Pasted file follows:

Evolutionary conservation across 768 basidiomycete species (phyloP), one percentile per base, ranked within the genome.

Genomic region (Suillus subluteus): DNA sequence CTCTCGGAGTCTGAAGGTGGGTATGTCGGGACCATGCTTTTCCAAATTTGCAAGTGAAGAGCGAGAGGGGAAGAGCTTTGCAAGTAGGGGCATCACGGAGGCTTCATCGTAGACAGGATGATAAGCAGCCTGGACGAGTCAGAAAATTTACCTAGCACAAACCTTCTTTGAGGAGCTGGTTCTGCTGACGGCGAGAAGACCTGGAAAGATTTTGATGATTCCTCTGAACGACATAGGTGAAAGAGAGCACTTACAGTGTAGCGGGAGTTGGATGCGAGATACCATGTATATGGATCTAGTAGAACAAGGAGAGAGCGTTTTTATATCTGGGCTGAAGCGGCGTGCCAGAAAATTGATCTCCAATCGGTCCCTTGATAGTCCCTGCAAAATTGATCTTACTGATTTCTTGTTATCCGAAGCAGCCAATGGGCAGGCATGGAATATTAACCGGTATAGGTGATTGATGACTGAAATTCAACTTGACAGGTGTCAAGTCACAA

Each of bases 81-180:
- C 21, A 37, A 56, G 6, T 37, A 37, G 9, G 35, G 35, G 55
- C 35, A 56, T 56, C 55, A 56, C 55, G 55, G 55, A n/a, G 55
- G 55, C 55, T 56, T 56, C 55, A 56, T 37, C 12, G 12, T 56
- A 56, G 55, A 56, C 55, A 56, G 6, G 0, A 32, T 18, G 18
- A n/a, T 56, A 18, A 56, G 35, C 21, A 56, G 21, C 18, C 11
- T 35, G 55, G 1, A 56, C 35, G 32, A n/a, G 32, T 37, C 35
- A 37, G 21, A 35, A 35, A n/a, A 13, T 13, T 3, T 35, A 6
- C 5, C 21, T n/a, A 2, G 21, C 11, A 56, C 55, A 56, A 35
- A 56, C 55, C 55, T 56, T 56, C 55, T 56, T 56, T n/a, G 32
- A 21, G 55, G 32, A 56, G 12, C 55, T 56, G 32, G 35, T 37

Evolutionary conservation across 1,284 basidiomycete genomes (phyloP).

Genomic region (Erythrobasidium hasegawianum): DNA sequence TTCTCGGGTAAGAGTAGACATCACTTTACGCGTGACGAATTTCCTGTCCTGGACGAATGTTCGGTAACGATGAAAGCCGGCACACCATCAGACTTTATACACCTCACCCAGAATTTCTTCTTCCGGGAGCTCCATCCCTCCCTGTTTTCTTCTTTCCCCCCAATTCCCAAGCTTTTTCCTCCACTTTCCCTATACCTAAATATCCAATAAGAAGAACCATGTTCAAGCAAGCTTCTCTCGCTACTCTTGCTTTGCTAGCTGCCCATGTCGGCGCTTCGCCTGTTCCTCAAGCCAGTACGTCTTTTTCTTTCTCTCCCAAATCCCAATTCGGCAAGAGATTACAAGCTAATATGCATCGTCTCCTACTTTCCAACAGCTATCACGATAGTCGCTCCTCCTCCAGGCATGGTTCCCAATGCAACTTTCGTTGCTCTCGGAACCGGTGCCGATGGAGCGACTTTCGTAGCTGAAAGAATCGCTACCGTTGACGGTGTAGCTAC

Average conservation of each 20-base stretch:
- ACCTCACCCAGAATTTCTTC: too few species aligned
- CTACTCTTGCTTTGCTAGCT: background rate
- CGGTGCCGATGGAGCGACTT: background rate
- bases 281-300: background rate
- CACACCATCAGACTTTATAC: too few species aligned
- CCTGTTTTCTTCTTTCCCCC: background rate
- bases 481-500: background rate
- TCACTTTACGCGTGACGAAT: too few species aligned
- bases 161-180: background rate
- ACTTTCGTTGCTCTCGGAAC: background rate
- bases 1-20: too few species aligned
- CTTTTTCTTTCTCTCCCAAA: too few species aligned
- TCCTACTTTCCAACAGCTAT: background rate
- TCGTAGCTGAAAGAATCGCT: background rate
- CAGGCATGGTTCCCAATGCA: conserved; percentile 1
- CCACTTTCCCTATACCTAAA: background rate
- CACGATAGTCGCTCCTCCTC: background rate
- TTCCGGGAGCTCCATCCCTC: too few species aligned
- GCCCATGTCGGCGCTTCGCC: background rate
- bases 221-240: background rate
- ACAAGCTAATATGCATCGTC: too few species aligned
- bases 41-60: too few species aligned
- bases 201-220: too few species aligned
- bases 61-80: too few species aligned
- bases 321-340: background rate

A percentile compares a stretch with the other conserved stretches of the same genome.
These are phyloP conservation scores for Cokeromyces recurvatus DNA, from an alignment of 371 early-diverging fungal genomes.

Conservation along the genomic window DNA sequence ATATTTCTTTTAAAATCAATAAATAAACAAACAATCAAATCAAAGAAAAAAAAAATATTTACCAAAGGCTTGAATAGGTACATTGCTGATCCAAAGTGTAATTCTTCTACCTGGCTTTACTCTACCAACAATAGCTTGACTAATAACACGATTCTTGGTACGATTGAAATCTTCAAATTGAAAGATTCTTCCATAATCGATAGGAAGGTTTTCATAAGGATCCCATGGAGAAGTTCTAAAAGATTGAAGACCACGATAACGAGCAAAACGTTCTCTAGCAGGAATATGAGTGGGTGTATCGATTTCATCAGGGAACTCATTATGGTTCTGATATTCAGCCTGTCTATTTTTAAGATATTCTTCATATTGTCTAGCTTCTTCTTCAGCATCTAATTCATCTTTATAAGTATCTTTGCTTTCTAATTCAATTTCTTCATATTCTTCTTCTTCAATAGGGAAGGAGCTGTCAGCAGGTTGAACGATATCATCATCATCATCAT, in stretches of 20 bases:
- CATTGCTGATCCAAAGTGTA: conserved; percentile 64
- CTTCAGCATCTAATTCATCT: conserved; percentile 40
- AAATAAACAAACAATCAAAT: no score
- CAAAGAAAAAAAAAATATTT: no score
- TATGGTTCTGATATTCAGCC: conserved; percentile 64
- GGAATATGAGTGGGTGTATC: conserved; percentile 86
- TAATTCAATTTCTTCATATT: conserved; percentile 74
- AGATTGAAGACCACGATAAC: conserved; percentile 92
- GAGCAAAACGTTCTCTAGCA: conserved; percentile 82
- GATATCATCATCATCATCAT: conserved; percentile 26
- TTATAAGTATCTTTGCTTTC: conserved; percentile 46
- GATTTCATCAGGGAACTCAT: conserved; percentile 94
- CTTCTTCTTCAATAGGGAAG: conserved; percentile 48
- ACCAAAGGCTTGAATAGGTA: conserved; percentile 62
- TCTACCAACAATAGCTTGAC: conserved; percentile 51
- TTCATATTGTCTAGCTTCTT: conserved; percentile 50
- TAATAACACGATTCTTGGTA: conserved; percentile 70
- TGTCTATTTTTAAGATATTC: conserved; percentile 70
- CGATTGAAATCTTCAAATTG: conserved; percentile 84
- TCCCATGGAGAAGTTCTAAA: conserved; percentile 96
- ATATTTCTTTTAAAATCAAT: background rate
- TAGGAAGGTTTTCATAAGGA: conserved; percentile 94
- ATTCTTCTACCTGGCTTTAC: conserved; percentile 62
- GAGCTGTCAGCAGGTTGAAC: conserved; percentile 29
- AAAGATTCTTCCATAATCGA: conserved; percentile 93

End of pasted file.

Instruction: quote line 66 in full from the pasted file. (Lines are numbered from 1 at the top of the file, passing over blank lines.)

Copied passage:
- TAGGAAGGTTTTCATAAGGA: conserved; percentile 94